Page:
Not everyone gets to walk the red carpet of homelessness. It helps if you know people
There’s been a list circulated online for years of famous people who have been homeless. The list contains names, pictures and brief descriptions of how these various famous people became homeless. It includes people such as Jesus, William Shatner, Ben Franklin, Joan Rivers and yours truly. When I first saw the list years ago I was stunned, and everyone I know was stunned, to find me on it. How did I get famous?
Oh, yeah, I remember, for writing about being homeless—how recursive of me.
I wrote about the list here way back in 2002, when I complained that everyone says “Jesus was homeless, too” but nobody ever says, “Hitler was homeless, too.” (Hitler isn’t on the list, but he was famous and was homeless for a while.) That annoys me because it makes homelessness out to be some kind of honor people should aspire to, instead of just something really bad, a stupid thing that can happen to anyone, something that doesn’t say anything about the kind of person you are.
For the record, if you find the list, Drew Carey didn’t just turn 44. That tells you how long its been since this list has been updated. The Internet needs expiration dates. Right after seeing that list again, I saw the news about the former governor of New Jersey, Richard Codey, pretending to be a mentally ill homeless man and spending a night in a shelter in Newark.
It made me think we need more lists. For instance, every other week I read about people pretending to be homeless and either camping out for a couple of nights or staying in a shelter. Most of them are high school or college kids. But this has been going on for a while; some of them must be famous by now. How about a list of “famous people who have ever pretended to be homeless to learn what it’s like?”
But then I thought, “Hey, why is this always going one way?” You’ve got people who aren’t homeless passing themselves off as homeless people all the time, for the sake of learning to be compassionate about their fellow humans. But you never see news stories about homeless people passing themselves off as housed in order to learn how to feel empathy for the non-homeless. It’s not right! Homeless people want to have empathy, too!
Richard Codey got the benefit of a makeup artist who spent time making him look unrecognizable and unkempt so he could pass for a mentally ill homeless guy. We need the same thing for homeless people. Of course to really get the full sense and feel of being non-homeless, it won’t be enough for the homeless people to just pass for housed during the day. They’ll need to experience the dehumanizing effects of sleeping in a proper bed in a house or an apartment, in order to fully appreciate what housed people go through.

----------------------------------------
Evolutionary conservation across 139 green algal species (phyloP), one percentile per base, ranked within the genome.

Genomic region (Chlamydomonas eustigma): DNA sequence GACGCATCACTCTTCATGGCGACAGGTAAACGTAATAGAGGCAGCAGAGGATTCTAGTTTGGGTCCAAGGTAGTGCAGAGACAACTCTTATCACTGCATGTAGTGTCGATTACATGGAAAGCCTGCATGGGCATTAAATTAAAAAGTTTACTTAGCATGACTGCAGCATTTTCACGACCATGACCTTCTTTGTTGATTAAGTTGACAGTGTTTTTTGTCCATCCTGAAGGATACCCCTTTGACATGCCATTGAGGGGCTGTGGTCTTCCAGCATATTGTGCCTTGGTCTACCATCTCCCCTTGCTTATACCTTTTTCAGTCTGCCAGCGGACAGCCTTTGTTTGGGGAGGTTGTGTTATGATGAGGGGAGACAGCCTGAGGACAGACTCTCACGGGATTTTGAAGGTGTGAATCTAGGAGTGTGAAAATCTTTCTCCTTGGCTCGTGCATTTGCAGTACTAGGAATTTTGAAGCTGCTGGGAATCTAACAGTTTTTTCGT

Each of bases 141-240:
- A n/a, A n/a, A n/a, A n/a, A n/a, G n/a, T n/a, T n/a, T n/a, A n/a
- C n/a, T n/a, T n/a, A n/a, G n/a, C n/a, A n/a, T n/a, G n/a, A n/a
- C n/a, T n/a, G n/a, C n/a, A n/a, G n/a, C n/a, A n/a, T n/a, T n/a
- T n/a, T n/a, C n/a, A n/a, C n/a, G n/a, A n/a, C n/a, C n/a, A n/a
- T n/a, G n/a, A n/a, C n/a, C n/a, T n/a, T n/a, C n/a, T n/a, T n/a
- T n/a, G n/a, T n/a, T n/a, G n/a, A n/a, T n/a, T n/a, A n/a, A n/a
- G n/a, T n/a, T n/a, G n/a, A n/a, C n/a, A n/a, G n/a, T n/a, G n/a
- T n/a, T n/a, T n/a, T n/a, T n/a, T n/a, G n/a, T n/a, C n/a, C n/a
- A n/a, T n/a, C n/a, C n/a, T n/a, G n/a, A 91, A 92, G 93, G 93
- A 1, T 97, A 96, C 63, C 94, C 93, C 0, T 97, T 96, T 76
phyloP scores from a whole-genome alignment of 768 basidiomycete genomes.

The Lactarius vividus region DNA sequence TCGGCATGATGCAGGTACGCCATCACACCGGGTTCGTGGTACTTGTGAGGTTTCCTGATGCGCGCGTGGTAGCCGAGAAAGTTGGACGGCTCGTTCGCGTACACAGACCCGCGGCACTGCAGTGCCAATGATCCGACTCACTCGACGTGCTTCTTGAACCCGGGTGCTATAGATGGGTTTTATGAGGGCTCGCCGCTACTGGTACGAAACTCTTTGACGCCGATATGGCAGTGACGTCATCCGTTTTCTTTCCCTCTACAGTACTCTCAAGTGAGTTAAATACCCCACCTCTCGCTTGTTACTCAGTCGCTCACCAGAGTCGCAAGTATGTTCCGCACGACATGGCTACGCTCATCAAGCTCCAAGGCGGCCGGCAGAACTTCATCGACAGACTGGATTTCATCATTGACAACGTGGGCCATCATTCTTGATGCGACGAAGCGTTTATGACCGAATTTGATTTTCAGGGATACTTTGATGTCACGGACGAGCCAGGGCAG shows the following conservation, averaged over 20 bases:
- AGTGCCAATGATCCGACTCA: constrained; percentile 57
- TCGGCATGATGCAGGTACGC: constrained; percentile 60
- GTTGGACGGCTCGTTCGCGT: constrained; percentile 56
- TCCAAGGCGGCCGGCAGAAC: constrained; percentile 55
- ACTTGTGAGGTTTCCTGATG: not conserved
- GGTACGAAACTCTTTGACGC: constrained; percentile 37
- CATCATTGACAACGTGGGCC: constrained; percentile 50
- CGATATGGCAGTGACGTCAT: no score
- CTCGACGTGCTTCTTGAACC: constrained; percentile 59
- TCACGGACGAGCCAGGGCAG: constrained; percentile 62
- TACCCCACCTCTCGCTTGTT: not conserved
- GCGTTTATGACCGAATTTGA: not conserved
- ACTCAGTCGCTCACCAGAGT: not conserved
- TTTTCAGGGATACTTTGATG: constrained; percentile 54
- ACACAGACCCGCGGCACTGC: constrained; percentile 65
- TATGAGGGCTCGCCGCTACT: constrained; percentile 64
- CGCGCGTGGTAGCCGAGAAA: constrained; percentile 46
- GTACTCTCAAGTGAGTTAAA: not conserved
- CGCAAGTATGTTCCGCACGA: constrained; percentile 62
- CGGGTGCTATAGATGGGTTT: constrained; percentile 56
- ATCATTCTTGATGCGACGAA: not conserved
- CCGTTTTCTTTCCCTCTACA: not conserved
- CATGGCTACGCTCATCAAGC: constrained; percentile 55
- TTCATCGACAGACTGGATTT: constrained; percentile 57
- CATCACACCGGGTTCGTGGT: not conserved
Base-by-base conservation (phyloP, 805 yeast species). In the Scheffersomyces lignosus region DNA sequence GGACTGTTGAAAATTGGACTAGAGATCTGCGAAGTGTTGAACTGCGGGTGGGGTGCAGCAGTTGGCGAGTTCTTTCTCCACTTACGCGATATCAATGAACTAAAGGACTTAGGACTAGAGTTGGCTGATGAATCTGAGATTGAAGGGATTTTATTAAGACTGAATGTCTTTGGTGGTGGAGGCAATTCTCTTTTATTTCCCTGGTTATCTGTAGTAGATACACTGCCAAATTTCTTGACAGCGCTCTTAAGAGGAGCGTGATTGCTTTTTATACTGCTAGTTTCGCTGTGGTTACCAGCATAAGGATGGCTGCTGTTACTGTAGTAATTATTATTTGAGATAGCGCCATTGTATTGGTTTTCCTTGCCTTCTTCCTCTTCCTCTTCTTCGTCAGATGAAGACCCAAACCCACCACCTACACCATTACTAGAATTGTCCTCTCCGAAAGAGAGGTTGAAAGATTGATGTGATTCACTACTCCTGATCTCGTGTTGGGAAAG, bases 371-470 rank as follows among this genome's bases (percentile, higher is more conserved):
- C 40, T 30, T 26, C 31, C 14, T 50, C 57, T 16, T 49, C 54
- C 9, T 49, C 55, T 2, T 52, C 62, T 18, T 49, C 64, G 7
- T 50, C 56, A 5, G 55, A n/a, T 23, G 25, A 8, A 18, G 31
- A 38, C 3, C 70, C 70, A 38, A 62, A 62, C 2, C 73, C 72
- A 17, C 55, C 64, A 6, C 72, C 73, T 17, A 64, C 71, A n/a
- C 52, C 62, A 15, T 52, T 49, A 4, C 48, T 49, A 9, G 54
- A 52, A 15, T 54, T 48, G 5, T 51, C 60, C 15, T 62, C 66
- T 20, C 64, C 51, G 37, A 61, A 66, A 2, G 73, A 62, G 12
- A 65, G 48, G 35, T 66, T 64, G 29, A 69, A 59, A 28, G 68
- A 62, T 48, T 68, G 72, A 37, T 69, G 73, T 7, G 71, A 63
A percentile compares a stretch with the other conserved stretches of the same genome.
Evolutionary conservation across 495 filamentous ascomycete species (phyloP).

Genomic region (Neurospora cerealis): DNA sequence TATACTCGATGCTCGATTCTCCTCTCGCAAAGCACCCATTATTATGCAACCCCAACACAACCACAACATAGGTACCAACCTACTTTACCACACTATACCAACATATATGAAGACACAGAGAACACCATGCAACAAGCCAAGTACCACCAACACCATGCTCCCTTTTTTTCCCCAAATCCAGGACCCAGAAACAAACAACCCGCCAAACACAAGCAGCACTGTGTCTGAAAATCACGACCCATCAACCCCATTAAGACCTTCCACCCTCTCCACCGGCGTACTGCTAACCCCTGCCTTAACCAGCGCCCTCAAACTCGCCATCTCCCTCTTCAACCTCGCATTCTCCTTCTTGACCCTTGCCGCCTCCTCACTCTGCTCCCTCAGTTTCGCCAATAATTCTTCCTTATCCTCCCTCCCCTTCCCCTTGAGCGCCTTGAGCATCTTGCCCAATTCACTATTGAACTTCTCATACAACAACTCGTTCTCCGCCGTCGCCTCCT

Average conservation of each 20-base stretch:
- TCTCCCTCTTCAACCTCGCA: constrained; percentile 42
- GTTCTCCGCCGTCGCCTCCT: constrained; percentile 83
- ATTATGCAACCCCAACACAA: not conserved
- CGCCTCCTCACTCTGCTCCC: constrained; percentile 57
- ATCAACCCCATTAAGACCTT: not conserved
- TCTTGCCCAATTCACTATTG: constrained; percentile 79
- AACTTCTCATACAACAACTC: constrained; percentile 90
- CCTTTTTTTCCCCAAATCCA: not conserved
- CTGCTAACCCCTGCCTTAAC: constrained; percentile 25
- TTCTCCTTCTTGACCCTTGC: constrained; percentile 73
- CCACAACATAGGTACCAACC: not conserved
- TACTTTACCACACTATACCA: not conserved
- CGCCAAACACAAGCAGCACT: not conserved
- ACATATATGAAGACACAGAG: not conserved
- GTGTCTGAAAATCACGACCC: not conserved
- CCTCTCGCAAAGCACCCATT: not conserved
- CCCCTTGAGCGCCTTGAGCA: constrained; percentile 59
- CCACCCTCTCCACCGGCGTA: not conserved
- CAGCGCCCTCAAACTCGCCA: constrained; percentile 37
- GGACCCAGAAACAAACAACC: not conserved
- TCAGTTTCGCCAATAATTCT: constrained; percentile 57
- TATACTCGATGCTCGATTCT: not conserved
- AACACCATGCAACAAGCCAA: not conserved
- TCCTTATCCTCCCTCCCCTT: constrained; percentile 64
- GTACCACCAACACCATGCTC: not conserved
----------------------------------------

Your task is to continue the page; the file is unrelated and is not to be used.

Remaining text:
When homeless people can experience directly the struggles of being housed, they can take the insights they gain back to the homeless community. Homeless people can increase understanding of the housed and perhaps see them more as fellow human beings and not look away from them when they pass them on the streets.
As they become more understanding, homeless people will be motivated to work for political changes that will improve the lives of housed people. Perhaps they might organize consciousness-raising seminars among fellow homeless people, and invite representative housed persons, or formerly housed persons, to come share their stories with them and tell about how they became housed and how they were able to deal with it.
Or they might organize campaigns to lobby for legislation to benefit the housed. At the very least, providing for homeless people to experience being housed for a day or two should reduce the stigma of housedness.
Perhaps, some day, not today, not tomorrow, but maybe within our lifetimes, some housed person will finally be proud enough to say, without being put up to it, “You know, Jesus Christ was housed, too, once.”
Commenting is not available in this channel entry.